Posts Tagged ‘settlement freeze’


There is a word in Hebrew that marvelously describes what Benjamin Netanyahu has turned both the Palestinian Authority and the

John Kerry meets US Ambassador to Israel Dan Shapiro in Tel Aviv, March 31, 2014.

John Kerry meets US Ambassador to Israel Dan Shapiro in Tel Aviv, March 31, 2014.

Obama Administration into. That word is “frier.” Not as in a vat of oil to make chips, but as in what would be most closely translated as “sucker,” a person who is easily scammed, who buys the Brooklyn Bridge with their life savings.

The deal which, according to the New York Times, US Secretary of State John Kerry is trying to sell today to the Palestinians exemplifies everything that is wrong with the American-brokered Oslo process. The deal itself was hammered out only between Kerry and Israeli Prime Minister Benjamin Netanyahu. It reflects the absence of the Palestinians in the discussions, because it offers them nothing but the opportunity to capitulate again to American and Israeli power.

Under the terms of the deal, the United States would release Jonathan Pollard, the Jewish American who was sentenced to life in prison in 1987 for spying for Israel. Pollard has been a cause celebre for the right wings of both the American-Jewish and Israeli communities for years, but no president has ever seriously considered releasing him before. Israel would, essentially, concede nothing in exchange.

The Israelis would agree to “show restraint” in expanding settlements in the West Bank. That is a vague and meaningless wording which, given the amount of construction Israel has undertaken when they’ve actually agreed to what they call a “freeze” cannot possibly have any real impact. (more…)

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John Kerry’s charade in Israel and Palestine is growing exceedingly tiresome. As I explain in Lobelog today, Israelis are laughing at him, other US diplomats are sneering and Palestinians, as usual, are just frustrated.

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My latest for LobeLog examines the machinations by Israel, the US and the UK around the PLO bid for upgraded status at the UN General Assembly, particularly the ridiculous conditions that they tried to get Mahmoud Abbas to accept.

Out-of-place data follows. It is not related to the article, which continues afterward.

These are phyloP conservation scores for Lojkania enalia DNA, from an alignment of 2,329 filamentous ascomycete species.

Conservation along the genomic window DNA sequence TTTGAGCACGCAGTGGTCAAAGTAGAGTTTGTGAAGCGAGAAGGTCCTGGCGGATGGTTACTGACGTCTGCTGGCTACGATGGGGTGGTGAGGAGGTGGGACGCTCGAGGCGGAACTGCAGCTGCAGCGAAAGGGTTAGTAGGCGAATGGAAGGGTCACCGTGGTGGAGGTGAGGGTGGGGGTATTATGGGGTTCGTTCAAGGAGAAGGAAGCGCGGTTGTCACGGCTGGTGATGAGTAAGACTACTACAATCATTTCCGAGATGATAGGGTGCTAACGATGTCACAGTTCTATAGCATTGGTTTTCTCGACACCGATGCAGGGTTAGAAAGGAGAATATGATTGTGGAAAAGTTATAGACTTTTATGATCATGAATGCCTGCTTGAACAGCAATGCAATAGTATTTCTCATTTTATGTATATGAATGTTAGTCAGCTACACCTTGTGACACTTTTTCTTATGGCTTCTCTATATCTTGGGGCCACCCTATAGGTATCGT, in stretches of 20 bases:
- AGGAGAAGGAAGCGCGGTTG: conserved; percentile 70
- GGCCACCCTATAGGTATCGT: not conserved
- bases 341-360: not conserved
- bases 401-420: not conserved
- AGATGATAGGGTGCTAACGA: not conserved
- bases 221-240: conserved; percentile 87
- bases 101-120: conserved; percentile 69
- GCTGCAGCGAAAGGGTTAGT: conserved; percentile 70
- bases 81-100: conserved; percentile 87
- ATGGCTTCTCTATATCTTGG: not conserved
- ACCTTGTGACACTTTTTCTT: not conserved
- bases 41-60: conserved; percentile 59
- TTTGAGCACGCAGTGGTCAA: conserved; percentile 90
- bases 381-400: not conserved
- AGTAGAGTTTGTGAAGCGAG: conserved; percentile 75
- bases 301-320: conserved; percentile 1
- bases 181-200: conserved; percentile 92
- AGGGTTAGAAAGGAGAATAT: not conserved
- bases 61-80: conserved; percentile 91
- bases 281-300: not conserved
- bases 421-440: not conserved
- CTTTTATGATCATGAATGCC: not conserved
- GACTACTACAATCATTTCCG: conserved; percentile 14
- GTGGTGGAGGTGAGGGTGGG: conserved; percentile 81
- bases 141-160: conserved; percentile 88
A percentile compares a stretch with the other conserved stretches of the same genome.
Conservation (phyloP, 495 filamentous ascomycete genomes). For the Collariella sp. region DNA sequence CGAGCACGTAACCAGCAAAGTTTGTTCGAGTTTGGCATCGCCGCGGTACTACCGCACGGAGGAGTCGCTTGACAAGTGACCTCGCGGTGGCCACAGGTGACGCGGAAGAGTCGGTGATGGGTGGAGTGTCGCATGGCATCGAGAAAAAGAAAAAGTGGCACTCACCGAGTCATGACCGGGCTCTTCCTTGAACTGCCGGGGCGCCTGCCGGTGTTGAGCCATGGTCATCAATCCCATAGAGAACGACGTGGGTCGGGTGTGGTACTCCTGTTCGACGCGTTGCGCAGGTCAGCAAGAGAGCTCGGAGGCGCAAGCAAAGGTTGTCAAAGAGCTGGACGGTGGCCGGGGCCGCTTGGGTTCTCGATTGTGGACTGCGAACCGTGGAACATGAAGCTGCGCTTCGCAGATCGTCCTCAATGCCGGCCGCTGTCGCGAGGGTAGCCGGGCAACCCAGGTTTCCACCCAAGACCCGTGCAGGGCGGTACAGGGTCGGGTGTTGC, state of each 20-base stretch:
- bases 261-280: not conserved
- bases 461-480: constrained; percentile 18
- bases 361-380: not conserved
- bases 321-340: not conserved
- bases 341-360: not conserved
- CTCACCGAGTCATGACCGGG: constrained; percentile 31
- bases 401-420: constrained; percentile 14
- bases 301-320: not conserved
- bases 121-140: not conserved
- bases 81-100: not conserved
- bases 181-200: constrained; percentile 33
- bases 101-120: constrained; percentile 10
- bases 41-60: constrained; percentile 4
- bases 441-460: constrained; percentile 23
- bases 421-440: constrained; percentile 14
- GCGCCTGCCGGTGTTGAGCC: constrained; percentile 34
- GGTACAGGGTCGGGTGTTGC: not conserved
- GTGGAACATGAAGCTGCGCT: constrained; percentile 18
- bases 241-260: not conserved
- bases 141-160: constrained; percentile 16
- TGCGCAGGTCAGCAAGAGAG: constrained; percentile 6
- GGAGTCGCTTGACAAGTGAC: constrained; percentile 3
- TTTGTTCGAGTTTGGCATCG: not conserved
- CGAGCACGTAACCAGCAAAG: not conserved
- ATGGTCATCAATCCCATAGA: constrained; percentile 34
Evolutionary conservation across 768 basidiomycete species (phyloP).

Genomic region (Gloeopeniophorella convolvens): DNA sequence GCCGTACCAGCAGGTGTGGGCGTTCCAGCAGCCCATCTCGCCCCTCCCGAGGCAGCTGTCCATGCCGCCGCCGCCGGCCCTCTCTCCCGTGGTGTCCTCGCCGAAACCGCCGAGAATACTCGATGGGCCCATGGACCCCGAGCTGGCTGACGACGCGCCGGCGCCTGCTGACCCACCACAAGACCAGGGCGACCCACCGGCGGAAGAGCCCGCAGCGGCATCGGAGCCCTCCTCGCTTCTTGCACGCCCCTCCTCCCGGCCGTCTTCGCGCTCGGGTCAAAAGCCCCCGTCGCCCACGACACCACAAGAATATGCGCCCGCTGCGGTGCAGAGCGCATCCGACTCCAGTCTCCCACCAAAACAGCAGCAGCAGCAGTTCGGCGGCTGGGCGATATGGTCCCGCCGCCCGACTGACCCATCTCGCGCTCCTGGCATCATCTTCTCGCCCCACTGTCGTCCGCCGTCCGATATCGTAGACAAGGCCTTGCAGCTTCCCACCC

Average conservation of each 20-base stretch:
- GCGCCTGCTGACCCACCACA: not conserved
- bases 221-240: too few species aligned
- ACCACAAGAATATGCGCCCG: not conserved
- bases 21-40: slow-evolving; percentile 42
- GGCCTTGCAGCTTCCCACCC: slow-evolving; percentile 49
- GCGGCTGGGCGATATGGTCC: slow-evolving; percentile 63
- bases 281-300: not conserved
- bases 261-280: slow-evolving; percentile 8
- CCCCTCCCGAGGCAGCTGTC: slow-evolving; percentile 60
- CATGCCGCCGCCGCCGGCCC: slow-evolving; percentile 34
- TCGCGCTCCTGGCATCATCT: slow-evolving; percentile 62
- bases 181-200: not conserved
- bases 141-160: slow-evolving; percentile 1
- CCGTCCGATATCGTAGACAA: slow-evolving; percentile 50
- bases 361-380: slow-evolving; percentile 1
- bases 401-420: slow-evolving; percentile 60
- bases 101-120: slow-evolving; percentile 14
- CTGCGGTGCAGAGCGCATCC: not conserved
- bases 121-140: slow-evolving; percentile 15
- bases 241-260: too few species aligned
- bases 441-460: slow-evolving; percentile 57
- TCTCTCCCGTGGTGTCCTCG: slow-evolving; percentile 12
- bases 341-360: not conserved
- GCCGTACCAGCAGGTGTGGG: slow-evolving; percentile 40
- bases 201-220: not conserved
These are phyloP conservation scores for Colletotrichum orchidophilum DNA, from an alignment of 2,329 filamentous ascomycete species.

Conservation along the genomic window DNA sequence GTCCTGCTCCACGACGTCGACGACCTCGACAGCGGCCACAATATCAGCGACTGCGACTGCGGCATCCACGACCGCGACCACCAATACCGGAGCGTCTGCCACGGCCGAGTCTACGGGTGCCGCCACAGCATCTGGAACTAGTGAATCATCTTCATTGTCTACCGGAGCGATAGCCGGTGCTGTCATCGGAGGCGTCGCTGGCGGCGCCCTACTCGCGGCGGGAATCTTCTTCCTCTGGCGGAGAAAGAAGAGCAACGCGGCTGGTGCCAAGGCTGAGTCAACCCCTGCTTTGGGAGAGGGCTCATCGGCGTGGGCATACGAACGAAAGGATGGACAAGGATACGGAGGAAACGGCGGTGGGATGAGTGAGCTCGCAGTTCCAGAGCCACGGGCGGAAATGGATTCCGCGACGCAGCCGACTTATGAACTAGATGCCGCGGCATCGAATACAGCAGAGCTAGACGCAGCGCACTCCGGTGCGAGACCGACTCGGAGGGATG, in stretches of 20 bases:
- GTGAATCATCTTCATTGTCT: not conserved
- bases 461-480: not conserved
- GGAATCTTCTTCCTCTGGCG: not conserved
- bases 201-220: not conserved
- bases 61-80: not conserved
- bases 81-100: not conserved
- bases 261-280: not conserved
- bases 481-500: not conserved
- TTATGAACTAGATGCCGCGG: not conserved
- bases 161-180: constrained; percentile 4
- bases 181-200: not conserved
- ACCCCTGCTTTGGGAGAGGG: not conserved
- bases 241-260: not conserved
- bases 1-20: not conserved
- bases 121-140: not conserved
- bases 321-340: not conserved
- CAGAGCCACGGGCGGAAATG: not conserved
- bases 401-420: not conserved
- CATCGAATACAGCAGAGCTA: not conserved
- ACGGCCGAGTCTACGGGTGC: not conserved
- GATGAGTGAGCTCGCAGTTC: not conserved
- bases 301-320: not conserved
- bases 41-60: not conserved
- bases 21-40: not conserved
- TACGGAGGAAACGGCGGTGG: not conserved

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For my International Law class (for those who don’t know, I’m working on my Master’s Degree at University of Maryland’s School of Public Policy), I was asked to write a UN resolution and a strategy for getting it adopted. I thought folks here might be interested in seeing what i came up with, as sort of a thought experiment.

The UN General Assembly Hall

Keep in mind, the idea here was to be realistic and come up with a resolution that made sense to present. I am in the role of an adviser to Mahmoud Abbas, and the time was supposed to be mid-2011, so I could focus on the real possibility, at the time, of going to the UN that coming September. The scope is narrow, so I’m not trying to get him to rethink his entire approach to the occupation.

So, of course, I’m recommending a General Assembly, rather than a Security Council approach.

Comments are welcome. The resolution I wrote is pasted below. The longer strategy paper (in an MS Word document)  is at this link(more…)

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This week’s piece for Babylon Times, hosted by Souciant, looks at the aftermath of the showdown at the UN over Palestinian statehood and the decisions facing the Palestinian people as a result.

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Inter Press Service has published my review of Jeremy Ben-Ami’s new book, A New Voice for Israel. Please check it out.

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This piece was originally published at LobeLog

The anticipated meeting of the Middle East Quartet (the United States, Russian Federation, United Nations and European Union) took place Monday. The result was what has become pretty standard for Israeli-Palestinian diplomacy and peacemaking: nothing.

(L-R) Quartet Representative Tony Blair, U.S. Secretary of State Hillary Clinton, UN Secretary General Ban Ki-Moon, Russian Foreign Minister Sergei Lavrov, and EU representative Catherine Ashton

The Quartet is incapable of doing anything unless the US can do something, and the US refuses to take any action outside the realm of “direct negotiations between” the Israelis and Palestinians. The goal of this meeting was to try to come up with a formula that would bring the Israelis and Palestinians back to the table.

The failure to come up with that formula led to the Quartet ending the meeting without a statement. There was simply nothing to say.

The Europeans pushed for this meeting, which the US had hoped to postpone to gain more time to bring the Palestinians back to the table. Perhaps it was the American inability to do that which prompted the EU’s insistence; that’s certainly fair speculation.   (more…)

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